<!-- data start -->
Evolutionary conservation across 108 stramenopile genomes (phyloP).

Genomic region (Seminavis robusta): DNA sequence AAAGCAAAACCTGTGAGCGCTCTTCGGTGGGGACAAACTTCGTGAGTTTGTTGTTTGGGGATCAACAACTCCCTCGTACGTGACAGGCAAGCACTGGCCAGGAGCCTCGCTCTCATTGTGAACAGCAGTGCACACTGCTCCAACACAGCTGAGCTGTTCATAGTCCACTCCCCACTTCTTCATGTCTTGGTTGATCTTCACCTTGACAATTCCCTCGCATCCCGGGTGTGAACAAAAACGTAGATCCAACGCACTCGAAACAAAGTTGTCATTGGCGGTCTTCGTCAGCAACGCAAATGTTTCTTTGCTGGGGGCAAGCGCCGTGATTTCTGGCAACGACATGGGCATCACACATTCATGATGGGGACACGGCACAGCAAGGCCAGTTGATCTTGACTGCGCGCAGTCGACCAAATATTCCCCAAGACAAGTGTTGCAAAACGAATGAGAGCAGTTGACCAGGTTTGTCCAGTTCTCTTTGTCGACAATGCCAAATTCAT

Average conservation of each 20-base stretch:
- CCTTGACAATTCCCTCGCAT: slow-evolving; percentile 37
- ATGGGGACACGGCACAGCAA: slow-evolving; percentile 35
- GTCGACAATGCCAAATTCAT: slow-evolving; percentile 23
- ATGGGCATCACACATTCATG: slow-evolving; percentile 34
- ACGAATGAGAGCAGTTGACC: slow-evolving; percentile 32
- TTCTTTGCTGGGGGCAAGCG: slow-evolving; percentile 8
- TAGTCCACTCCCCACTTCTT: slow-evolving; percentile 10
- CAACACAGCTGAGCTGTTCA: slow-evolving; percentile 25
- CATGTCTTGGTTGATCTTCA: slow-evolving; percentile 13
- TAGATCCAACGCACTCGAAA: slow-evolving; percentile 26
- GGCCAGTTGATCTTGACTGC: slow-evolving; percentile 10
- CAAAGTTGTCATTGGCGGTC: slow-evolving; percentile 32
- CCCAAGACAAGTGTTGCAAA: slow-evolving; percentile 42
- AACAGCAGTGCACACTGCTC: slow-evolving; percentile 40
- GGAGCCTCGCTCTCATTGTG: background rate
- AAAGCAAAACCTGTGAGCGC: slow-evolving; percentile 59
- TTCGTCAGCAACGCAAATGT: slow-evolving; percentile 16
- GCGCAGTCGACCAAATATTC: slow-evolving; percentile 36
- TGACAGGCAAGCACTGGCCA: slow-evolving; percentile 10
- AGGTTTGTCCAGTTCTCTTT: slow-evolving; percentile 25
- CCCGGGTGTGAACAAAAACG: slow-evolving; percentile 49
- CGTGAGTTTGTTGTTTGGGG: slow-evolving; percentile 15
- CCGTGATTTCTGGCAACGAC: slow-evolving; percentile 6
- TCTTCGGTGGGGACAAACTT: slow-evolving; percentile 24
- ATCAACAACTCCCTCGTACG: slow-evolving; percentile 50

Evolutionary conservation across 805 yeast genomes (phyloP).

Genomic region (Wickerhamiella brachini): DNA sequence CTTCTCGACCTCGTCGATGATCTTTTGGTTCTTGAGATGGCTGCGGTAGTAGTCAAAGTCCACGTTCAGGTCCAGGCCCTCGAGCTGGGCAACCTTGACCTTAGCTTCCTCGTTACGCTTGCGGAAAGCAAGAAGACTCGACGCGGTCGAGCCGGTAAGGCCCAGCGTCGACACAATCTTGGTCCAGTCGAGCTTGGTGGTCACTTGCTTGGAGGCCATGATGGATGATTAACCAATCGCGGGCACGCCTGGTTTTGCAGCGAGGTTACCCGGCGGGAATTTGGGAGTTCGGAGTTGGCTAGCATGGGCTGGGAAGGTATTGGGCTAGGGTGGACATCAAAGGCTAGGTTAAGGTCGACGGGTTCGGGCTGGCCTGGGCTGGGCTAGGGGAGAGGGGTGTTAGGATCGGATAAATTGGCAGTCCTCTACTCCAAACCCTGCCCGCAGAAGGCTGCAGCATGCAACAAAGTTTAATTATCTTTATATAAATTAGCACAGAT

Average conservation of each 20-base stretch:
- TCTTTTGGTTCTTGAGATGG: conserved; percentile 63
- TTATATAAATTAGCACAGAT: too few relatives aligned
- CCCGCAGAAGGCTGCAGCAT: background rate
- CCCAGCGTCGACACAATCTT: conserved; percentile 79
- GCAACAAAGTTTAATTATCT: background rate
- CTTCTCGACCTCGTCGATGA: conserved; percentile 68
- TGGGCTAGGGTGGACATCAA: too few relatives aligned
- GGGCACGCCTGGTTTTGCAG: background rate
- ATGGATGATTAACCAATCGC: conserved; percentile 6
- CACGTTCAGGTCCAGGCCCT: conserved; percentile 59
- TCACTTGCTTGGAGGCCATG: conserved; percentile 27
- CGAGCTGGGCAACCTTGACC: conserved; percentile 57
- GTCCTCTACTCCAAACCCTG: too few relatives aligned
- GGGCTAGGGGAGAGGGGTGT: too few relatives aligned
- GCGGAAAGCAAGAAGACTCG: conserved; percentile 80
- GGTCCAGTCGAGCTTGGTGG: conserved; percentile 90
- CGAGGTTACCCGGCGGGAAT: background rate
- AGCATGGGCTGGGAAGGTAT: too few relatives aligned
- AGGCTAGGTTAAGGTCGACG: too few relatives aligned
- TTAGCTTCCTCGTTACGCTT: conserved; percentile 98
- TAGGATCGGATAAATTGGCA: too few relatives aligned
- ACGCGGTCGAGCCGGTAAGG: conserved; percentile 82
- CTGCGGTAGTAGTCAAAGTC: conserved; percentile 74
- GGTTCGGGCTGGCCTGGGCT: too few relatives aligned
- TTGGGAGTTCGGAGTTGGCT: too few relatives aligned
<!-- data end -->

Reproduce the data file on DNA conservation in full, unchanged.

Evolutionary conservation across 108 stramenopile genomes (phyloP).

Genomic region (Seminavis robusta): DNA sequence AAAGCAAAACCTGTGAGCGCTCTTCGGTGGGGACAAACTTCGTGAGTTTGTTGTTTGGGGATCAACAACTCCCTCGTACGTGACAGGCAAGCACTGGCCAGGAGCCTCGCTCTCATTGTGAACAGCAGTGCACACTGCTCCAACACAGCTGAGCTGTTCATAGTCCACTCCCCACTTCTTCATGTCTTGGTTGATCTTCACCTTGACAATTCCCTCGCATCCCGGGTGTGAACAAAAACGTAGATCCAACGCACTCGAAACAAAGTTGTCATTGGCGGTCTTCGTCAGCAACGCAAATGTTTCTTTGCTGGGGGCAAGCGCCGTGATTTCTGGCAACGACATGGGCATCACACATTCATGATGGGGACACGGCACAGCAAGGCCAGTTGATCTTGACTGCGCGCAGTCGACCAAATATTCCCCAAGACAAGTGTTGCAAAACGAATGAGAGCAGTTGACCAGGTTTGTCCAGTTCTCTTTGTCGACAATGCCAAATTCAT

Average conservation of each 20-base stretch:
- CCTTGACAATTCCCTCGCAT: slow-evolving; percentile 37
- ATGGGGACACGGCACAGCAA: slow-evolving; percentile 35
- GTCGACAATGCCAAATTCAT: slow-evolving; percentile 23
- ATGGGCATCACACATTCATG: slow-evolving; percentile 34
- ACGAATGAGAGCAGTTGACC: slow-evolving; percentile 32
- TTCTTTGCTGGGGGCAAGCG: slow-evolving; percentile 8
- TAGTCCACTCCCCACTTCTT: slow-evolving; percentile 10
- CAACACAGCTGAGCTGTTCA: slow-evolving; percentile 25
- CATGTCTTGGTTGATCTTCA: slow-evolving; percentile 13
- TAGATCCAACGCACTCGAAA: slow-evolving; percentile 26
- GGCCAGTTGATCTTGACTGC: slow-evolving; percentile 10
- CAAAGTTGTCATTGGCGGTC: slow-evolving; percentile 32
- CCCAAGACAAGTGTTGCAAA: slow-evolving; percentile 42
- AACAGCAGTGCACACTGCTC: slow-evolving; percentile 40
- GGAGCCTCGCTCTCATTGTG: background rate
- AAAGCAAAACCTGTGAGCGC: slow-evolving; percentile 59
- TTCGTCAGCAACGCAAATGT: slow-evolving; percentile 16
- GCGCAGTCGACCAAATATTC: slow-evolving; percentile 36
- TGACAGGCAAGCACTGGCCA: slow-evolving; percentile 10
- AGGTTTGTCCAGTTCTCTTT: slow-evolving; percentile 25
- CCCGGGTGTGAACAAAAACG: slow-evolving; percentile 49
- CGTGAGTTTGTTGTTTGGGG: slow-evolving; percentile 15
- CCGTGATTTCTGGCAACGAC: slow-evolving; percentile 6
- TCTTCGGTGGGGACAAACTT: slow-evolving; percentile 24
- ATCAACAACTCCCTCGTACG: slow-evolving; percentile 50

Evolutionary conservation across 805 yeast genomes (phyloP).

Genomic region (Wickerhamiella brachini): DNA sequence CTTCTCGACCTCGTCGATGATCTTTTGGTTCTTGAGATGGCTGCGGTAGTAGTCAAAGTCCACGTTCAGGTCCAGGCCCTCGAGCTGGGCAACCTTGACCTTAGCTTCCTCGTTACGCTTGCGGAAAGCAAGAAGACTCGACGCGGTCGAGCCGGTAAGGCCCAGCGTCGACACAATCTTGGTCCAGTCGAGCTTGGTGGTCACTTGCTTGGAGGCCATGATGGATGATTAACCAATCGCGGGCACGCCTGGTTTTGCAGCGAGGTTACCCGGCGGGAATTTGGGAGTTCGGAGTTGGCTAGCATGGGCTGGGAAGGTATTGGGCTAGGGTGGACATCAAAGGCTAGGTTAAGGTCGACGGGTTCGGGCTGGCCTGGGCTGGGCTAGGGGAGAGGGGTGTTAGGATCGGATAAATTGGCAGTCCTCTACTCCAAACCCTGCCCGCAGAAGGCTGCAGCATGCAACAAAGTTTAATTATCTTTATATAAATTAGCACAGAT

Average conservation of each 20-base stretch:
- TCTTTTGGTTCTTGAGATGG: conserved; percentile 63
- TTATATAAATTAGCACAGAT: too few relatives aligned
- CCCGCAGAAGGCTGCAGCAT: background rate
- CCCAGCGTCGACACAATCTT: conserved; percentile 79
- GCAACAAAGTTTAATTATCT: background rate
- CTTCTCGACCTCGTCGATGA: conserved; percentile 68
- TGGGCTAGGGTGGACATCAA: too few relatives aligned
- GGGCACGCCTGGTTTTGCAG: background rate
- ATGGATGATTAACCAATCGC: conserved; percentile 6
- CACGTTCAGGTCCAGGCCCT: conserved; percentile 59
- TCACTTGCTTGGAGGCCATG: conserved; percentile 27
- CGAGCTGGGCAACCTTGACC: conserved; percentile 57
- GTCCTCTACTCCAAACCCTG: too few relatives aligned
- GGGCTAGGGGAGAGGGGTGT: too few relatives aligned
- GCGGAAAGCAAGAAGACTCG: conserved; percentile 80
- GGTCCAGTCGAGCTTGGTGG: conserved; percentile 90
- CGAGGTTACCCGGCGGGAAT: background rate
- AGCATGGGCTGGGAAGGTAT: too few relatives aligned
- AGGCTAGGTTAAGGTCGACG: too few relatives aligned
- TTAGCTTCCTCGTTACGCTT: conserved; percentile 98
- TAGGATCGGATAAATTGGCA: too few relatives aligned
- ACGCGGTCGAGCCGGTAAGG: conserved; percentile 82
- CTGCGGTAGTAGTCAAAGTC: conserved; percentile 74
- GGTTCGGGCTGGCCTGGGCT: too few relatives aligned
- TTGGGAGTTCGGAGTTGGCT: too few relatives aligned